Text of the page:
|Silicon carbide (SiC) is a Wide bandgap semiconductor
that possesses extremely high thermal, chemical, and mechanical stability.
SiC is by far the most developed among wide bandgap semiconductors due
to the availability of high quality SiC substrates, advances in chemical-vapor-deposition
(CVD) growth of epitaxial structures, the ability to easily dope the material
n and p type and ability to produce high-quality native oxide.
SiC has over 170 polytypes. Each of SiC polytypes has different physical properties. The most commonly known polytypes are 3C-SiC, 4H-SiC and 6H-SiC, but only the last two are commercially available. 4H-SiC is preferred for power devices because of its high carrier mobility and its low dopant ionization energy.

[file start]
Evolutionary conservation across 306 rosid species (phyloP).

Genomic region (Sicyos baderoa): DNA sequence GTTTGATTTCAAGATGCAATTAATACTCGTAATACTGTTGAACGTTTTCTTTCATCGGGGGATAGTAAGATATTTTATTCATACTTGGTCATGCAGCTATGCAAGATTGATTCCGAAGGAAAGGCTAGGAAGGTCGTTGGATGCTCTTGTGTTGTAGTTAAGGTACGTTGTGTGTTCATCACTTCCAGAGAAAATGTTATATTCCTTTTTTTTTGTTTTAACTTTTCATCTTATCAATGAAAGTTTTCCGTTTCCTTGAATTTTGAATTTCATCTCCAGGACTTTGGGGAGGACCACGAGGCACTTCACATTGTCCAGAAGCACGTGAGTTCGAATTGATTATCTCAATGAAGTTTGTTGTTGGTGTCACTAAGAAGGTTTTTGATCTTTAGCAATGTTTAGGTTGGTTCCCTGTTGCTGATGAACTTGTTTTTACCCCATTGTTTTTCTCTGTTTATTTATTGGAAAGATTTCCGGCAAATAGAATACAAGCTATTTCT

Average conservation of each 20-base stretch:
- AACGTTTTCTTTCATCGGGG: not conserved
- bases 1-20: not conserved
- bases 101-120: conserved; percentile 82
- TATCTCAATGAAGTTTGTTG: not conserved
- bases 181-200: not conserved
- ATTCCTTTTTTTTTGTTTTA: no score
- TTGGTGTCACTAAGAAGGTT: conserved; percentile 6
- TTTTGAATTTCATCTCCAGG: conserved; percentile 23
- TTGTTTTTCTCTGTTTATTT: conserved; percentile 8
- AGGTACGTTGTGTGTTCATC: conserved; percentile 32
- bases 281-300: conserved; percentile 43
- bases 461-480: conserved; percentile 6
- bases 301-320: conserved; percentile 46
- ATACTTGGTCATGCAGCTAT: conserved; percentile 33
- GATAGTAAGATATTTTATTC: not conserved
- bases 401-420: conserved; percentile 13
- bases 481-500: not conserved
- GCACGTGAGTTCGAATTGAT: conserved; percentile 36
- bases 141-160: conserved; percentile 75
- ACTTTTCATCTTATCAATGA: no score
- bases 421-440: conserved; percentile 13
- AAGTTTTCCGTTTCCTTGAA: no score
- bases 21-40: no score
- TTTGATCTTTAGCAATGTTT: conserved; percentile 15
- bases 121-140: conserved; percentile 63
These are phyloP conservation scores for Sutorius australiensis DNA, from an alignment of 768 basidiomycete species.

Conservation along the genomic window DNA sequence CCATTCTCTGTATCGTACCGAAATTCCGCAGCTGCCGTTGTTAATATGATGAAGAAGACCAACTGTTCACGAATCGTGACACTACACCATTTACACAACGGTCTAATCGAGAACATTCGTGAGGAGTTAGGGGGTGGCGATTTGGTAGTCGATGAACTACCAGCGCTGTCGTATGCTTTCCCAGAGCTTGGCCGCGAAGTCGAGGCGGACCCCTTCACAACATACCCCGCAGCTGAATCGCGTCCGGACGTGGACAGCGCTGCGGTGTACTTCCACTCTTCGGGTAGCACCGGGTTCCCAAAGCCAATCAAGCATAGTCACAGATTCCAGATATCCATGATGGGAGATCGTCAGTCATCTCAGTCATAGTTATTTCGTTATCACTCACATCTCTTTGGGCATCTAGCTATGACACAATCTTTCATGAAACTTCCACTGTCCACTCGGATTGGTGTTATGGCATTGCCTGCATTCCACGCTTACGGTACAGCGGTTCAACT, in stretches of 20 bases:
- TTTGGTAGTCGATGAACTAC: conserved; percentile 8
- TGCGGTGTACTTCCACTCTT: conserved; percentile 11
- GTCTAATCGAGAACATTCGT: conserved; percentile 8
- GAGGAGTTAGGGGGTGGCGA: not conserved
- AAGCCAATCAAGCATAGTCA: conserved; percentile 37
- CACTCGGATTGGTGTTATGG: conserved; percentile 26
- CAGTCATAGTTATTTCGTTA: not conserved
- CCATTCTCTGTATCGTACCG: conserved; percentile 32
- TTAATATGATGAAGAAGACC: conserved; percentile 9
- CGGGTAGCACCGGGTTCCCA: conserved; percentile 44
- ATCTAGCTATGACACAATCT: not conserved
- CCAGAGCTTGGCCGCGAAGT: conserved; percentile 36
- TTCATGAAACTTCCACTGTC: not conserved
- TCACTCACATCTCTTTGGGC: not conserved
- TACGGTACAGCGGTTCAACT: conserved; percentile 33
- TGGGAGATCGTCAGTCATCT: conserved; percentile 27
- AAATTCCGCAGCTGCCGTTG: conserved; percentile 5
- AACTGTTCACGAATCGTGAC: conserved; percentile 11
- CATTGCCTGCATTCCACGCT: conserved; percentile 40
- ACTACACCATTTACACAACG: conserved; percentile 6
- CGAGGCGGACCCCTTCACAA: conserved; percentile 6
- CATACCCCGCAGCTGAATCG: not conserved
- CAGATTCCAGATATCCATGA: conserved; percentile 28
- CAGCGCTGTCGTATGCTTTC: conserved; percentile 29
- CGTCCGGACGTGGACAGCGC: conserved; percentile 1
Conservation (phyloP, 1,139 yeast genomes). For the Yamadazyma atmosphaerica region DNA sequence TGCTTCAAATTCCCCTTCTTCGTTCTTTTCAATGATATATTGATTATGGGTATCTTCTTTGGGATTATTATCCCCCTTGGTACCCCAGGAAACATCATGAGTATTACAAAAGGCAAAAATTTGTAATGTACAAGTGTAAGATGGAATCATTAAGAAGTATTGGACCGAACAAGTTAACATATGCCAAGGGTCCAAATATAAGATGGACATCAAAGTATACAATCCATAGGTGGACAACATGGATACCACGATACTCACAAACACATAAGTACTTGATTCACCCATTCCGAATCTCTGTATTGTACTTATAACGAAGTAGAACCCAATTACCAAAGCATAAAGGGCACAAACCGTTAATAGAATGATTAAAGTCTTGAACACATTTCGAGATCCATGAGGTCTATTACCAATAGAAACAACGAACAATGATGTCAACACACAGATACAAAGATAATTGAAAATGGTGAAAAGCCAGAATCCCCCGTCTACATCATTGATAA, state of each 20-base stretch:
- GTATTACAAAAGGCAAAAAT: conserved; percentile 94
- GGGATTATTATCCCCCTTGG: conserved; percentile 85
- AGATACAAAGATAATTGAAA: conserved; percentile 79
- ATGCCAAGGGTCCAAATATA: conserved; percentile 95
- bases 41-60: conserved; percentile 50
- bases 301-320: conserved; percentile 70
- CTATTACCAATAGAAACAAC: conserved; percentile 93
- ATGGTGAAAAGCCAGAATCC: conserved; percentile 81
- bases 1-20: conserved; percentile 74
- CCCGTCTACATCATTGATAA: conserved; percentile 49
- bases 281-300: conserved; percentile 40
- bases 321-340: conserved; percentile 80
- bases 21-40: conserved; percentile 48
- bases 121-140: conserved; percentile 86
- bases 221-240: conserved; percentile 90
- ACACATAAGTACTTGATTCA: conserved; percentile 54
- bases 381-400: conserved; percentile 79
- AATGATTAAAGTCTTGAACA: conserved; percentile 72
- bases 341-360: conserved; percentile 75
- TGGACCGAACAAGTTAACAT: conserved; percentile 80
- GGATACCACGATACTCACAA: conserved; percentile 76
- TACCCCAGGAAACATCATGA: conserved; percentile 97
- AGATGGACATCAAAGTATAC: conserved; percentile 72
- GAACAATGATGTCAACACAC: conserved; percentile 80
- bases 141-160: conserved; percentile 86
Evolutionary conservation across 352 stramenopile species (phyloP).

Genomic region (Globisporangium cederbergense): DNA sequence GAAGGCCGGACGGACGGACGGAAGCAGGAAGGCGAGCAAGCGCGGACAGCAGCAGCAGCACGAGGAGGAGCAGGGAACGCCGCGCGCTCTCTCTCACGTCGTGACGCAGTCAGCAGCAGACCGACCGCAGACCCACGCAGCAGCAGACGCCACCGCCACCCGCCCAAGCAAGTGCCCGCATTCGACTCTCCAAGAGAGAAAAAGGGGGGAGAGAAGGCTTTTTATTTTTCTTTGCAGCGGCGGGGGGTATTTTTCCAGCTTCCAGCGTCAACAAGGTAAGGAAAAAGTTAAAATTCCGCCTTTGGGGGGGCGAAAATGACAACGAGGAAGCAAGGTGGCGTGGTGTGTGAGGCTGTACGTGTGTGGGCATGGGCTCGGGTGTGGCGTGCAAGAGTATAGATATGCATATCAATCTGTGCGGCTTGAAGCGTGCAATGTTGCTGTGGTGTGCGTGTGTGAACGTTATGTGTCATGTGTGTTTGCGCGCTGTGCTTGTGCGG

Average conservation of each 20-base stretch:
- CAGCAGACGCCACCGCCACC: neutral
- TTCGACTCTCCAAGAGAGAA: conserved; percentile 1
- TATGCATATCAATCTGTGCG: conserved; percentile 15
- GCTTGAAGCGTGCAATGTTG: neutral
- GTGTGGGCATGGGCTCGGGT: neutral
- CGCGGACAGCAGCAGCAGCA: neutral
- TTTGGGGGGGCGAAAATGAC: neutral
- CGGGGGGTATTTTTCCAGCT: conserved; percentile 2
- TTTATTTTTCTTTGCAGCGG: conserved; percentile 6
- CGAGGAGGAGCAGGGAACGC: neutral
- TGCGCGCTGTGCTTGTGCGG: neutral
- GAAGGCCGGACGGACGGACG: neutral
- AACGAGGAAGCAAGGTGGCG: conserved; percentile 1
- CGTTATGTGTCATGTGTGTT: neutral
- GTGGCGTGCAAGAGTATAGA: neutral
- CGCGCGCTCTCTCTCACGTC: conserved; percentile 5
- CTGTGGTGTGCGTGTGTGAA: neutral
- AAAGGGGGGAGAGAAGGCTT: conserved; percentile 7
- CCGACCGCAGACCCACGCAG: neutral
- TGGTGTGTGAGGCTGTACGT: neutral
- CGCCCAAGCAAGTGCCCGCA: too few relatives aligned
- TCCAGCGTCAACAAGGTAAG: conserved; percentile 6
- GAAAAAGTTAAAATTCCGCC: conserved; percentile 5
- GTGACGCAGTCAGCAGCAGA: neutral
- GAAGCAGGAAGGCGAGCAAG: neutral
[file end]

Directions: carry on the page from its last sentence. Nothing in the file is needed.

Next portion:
|Si||1.12||1.5 x 1010||1400||0.3||1.0||1.5|
|GaN||3.39||1.9 x 10-10||1000||3.3||2.5||1.3|
|4H-SiC||3.26||8.2 x 10-9||960 ( // c-axis)
800 ( | c-axis)
|6H-SiC||3.00||2.3 x 10-6||400 ( // c-axis)
85 ( | c-axis)
|Diamond||5.5||1.6 x 10-27||2200||5.6||2.7||20|
|Several figures of merit (FOM) have been proposed to quantify the performance improvement with SiC. For unipolar power switching devices, SiC offers more than 500 times improvment over Si.|
JFOM: Johnson's FOM for high frequency, high power discrete amplifiers;
KFOM: Keyes' FOM for high speed switches;
BFOM: Baliga's FOM for low-frequency, high-power unipolar switches;
BHFFOM: Baliga's FOM for high-frequency, high-power unipolar switches.